Three games into the 2009 season, Jacquemain was still using OxyContin. He failed another drug test and was caught stealing from the locker room. A string of thefts — team equipment, money from teammates’ lockers — had plagued the team for months, until Jacquemain was discovered to be the source. He was removed from the team for a “violation of team policy.”
Campbell played 11 games that 2009 season, but totaled only 31 tackles. He was despondent and moody at times during the season, but his roommates chalked it up to his erratic play.
When Jacquemain was dismissed from the team, Wayne Campbell finally put the pieces together. He realized why his son was asking for money so often, why he seemed so moody and distant. When Tyler returned home to Pickerington for Christmas break, his father immediately forced him to take a drug test. Tyler failed. He was using OxyContin, too.
Tyler Campbell enrolled in a rehab program nearby, but only completed four weeks in the six-week program so he could return to school in Akron. Still, his parents were confident he had kicked his drug problem.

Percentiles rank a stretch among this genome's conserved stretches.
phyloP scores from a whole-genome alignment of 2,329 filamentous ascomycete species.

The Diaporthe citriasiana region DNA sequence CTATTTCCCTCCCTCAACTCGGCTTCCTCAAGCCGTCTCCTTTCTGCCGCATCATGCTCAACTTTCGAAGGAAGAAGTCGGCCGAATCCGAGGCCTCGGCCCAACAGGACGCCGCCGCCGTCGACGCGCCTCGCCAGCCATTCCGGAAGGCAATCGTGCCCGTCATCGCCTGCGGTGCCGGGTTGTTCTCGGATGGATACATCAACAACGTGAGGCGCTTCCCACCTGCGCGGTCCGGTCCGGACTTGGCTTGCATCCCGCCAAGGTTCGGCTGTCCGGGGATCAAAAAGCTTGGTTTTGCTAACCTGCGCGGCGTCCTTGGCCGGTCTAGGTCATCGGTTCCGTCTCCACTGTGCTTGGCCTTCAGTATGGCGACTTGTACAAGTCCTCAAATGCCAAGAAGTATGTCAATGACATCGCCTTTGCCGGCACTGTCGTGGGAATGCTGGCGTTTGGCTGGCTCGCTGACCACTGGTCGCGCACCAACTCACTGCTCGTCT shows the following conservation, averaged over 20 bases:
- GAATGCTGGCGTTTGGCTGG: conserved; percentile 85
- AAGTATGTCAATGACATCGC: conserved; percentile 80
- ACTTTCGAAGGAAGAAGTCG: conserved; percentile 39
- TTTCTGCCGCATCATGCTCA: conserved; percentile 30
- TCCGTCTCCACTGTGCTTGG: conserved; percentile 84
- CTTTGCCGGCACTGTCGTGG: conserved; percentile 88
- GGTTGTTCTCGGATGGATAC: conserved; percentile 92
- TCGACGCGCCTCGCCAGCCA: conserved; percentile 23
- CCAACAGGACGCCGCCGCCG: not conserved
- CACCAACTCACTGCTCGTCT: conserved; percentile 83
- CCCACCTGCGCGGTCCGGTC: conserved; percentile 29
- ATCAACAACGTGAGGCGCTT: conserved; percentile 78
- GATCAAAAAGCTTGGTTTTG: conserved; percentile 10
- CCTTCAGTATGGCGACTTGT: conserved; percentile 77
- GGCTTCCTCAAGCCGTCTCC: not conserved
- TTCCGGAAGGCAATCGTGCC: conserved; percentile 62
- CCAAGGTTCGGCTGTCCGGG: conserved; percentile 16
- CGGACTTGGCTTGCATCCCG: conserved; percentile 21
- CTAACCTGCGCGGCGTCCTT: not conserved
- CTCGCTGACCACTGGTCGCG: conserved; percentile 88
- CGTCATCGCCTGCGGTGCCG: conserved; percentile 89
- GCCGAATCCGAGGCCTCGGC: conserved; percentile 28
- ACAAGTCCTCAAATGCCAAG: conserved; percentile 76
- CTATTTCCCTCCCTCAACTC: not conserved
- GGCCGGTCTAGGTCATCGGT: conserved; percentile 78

Rehab and hope
By January 2010, Jacquemain, who had retained his scholarship despite being dismissed from the team, was back at school in Akron. But soon into the semester, he returned to his parents’ Mentor home, admitting that he had a deep addiction that needed help. Jacquemain enrolled in an in-patient drug-rehabilitation program.
By then, he had sold most of the possessions he had at school — his TV, his video game system, books, even his championship rings from Lake Catholic’s state title and Akron’s MAC championship from his redshirt season — to support his drug habit. He’d acquired his grandmother’s ATM card, and over a period of time withdrew about $10,000 from her accounts. In all, his father estimates, he stole about $20,000.
By spring 2010, family and friends of Jacquemain and Campbell were hopeful they’d beaten their addictions to painkillers. But breaking free from the drugs’ hold was a much different, much more painful struggle than the two young men had ever faced. Infinitely more painful than the injuries that began it all.